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Google plots Play Store privacy purge

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Google Play Store

Google's warning developers that their apps could receive limited visibility, or be removed from the Play Store entirely, if they fail to provide a valid privacy policy.

According to security company Sophos, developers have been receiving emails warning them that their apps need to comply by March 15 this year, or will face administrative consequences, which would be pretty disastrous for any affected apps.

The issue is a simple one to rectify, however, as all developers need to do is suitably inform users of what personal data is being collected and how that is used. As part of that requirement, making that information easy to find is also a part of the deal, which means providing links to these privacy policies within the app and on the Play Store listing. All transmitted data must also be sent encrypted over a secure (HTTPS) connection.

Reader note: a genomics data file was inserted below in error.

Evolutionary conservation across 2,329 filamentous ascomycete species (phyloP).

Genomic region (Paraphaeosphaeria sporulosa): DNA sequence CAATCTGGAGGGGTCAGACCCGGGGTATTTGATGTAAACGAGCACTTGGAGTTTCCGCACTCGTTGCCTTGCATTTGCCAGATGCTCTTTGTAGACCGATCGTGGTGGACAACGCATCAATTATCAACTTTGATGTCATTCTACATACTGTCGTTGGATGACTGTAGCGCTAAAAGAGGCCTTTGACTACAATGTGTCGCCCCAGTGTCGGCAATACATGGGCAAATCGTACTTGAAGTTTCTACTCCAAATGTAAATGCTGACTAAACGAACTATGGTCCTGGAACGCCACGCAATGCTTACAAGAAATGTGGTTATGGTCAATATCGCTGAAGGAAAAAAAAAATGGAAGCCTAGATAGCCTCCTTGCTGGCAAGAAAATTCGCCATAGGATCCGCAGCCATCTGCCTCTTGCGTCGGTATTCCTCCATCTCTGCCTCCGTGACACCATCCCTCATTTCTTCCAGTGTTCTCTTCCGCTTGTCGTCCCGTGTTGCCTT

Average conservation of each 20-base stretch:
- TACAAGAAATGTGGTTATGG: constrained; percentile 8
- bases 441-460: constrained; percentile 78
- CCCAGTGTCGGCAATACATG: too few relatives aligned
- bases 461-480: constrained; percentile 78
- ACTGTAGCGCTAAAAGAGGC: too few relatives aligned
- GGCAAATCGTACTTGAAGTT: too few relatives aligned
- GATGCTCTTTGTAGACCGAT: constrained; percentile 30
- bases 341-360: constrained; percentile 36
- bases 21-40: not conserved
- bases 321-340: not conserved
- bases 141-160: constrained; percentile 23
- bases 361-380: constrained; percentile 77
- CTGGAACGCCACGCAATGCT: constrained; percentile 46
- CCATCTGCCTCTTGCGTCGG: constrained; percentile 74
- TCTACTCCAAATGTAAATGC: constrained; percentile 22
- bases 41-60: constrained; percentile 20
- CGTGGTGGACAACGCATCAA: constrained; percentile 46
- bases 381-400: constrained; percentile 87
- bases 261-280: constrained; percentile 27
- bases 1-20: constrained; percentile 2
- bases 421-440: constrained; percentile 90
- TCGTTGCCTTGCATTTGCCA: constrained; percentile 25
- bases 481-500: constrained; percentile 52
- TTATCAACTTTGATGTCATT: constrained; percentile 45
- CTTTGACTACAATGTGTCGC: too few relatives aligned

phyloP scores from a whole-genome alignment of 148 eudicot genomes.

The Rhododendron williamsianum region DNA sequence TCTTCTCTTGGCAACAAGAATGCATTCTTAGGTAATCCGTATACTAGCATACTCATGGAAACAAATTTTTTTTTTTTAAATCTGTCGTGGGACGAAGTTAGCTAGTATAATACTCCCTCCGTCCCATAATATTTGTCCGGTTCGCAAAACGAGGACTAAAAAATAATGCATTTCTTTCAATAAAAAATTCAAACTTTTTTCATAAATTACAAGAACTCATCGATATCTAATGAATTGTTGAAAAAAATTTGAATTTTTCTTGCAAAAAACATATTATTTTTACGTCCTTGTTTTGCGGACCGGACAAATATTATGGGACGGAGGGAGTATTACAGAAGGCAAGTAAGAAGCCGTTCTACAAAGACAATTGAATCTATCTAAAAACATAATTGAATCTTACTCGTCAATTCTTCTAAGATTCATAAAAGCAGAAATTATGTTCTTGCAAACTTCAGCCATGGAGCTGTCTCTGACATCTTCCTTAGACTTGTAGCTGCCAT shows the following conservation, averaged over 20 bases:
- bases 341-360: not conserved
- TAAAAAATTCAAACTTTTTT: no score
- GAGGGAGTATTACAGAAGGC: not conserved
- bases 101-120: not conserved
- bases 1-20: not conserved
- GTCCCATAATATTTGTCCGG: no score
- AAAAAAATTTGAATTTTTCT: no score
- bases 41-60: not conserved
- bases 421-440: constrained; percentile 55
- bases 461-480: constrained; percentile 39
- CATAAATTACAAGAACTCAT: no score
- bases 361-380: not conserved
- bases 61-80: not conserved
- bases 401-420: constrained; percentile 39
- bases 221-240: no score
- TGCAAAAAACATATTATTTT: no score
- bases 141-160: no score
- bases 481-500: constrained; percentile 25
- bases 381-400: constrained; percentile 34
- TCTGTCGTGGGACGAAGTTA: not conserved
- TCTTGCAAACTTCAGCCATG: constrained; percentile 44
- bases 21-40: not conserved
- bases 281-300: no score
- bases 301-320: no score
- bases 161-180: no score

With more than 2.5 million apps available to download, and a relatively short timeframe to comply with the User Data Privacy Policy, the end result could be the removal of an awful lot of apps from the Store, at least temporarily.

While it's potentially irksome for developers, it's a requirement that they've not been complying with, rather than a new burden - and given how much data can be collected by apps, one that's owed to users too.

Of course, the alternative to complying with the policy before mid-March is removing all the aspects of your app that collect personal data. In that instance, the privacy policy requirement won't be enforced.

Related: Google Play has hundreds of apps that contain malware

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